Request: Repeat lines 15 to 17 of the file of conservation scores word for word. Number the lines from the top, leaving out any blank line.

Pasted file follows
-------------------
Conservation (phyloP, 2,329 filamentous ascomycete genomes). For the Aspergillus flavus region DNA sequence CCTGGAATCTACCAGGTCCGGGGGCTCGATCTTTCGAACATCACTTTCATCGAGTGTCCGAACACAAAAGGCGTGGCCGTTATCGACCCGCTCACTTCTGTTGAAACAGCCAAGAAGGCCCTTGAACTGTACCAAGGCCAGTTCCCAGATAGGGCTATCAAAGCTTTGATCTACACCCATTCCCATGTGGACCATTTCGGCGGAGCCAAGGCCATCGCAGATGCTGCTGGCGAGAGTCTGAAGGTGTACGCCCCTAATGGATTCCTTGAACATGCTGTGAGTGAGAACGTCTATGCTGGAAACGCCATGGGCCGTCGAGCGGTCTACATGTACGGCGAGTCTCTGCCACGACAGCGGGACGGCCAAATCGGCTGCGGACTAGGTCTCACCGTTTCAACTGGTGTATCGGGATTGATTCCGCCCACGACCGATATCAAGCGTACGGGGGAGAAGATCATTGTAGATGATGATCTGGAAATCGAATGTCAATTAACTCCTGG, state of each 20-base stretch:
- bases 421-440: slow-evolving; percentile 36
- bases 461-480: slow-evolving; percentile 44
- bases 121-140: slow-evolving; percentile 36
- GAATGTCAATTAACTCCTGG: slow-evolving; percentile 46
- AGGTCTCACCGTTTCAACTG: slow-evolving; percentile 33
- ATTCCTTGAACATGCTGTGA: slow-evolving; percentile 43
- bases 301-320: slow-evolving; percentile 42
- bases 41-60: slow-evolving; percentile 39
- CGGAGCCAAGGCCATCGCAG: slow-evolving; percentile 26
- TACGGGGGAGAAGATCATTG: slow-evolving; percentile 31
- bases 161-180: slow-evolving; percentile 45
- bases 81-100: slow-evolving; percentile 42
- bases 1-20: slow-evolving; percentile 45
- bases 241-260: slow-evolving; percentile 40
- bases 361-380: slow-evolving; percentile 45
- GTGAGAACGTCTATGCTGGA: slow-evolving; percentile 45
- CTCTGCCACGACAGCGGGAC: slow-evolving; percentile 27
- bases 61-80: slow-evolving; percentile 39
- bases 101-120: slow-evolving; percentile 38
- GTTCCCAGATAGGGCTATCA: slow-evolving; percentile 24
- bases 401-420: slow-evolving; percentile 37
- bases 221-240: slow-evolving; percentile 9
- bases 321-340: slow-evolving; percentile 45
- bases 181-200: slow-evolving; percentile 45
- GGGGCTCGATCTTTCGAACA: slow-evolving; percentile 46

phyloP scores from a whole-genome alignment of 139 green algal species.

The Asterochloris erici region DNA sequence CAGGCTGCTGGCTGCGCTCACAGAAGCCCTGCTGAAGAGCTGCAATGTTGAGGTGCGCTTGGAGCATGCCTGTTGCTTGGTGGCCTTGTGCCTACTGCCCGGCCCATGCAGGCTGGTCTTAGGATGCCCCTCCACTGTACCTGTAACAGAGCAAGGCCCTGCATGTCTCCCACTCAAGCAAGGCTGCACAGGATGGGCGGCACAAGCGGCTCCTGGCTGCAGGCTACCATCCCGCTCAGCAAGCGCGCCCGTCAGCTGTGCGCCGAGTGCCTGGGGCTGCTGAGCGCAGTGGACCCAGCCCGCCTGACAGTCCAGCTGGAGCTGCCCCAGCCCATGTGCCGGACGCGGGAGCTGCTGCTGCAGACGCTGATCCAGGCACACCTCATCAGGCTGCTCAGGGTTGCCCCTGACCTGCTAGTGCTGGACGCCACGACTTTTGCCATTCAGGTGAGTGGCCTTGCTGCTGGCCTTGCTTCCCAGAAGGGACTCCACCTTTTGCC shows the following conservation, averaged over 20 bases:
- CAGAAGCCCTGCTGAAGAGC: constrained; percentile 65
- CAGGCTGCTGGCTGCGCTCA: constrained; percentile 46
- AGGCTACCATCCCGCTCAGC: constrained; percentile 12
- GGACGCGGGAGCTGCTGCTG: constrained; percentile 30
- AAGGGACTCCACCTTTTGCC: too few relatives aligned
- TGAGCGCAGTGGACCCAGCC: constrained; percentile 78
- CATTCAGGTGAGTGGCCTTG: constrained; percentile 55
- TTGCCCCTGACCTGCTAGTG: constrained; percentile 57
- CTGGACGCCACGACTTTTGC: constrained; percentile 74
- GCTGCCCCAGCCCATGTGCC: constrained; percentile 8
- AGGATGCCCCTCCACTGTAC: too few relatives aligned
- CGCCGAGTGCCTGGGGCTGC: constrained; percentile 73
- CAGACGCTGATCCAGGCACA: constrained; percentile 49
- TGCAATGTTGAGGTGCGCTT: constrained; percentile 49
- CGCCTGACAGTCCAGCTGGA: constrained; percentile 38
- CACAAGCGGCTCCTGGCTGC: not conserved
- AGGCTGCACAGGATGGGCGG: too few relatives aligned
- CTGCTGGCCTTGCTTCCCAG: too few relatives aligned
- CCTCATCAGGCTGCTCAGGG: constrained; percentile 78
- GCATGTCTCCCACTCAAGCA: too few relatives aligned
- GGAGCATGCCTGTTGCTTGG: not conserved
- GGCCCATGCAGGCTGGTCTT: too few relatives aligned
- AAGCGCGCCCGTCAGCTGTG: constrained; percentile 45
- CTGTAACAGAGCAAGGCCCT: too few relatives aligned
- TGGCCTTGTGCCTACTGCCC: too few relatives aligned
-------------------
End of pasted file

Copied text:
- bases 241-260: slow-evolving; percentile 40
- bases 361-380: slow-evolving; percentile 45
- GTGAGAACGTCTATGCTGGA: slow-evolving; percentile 45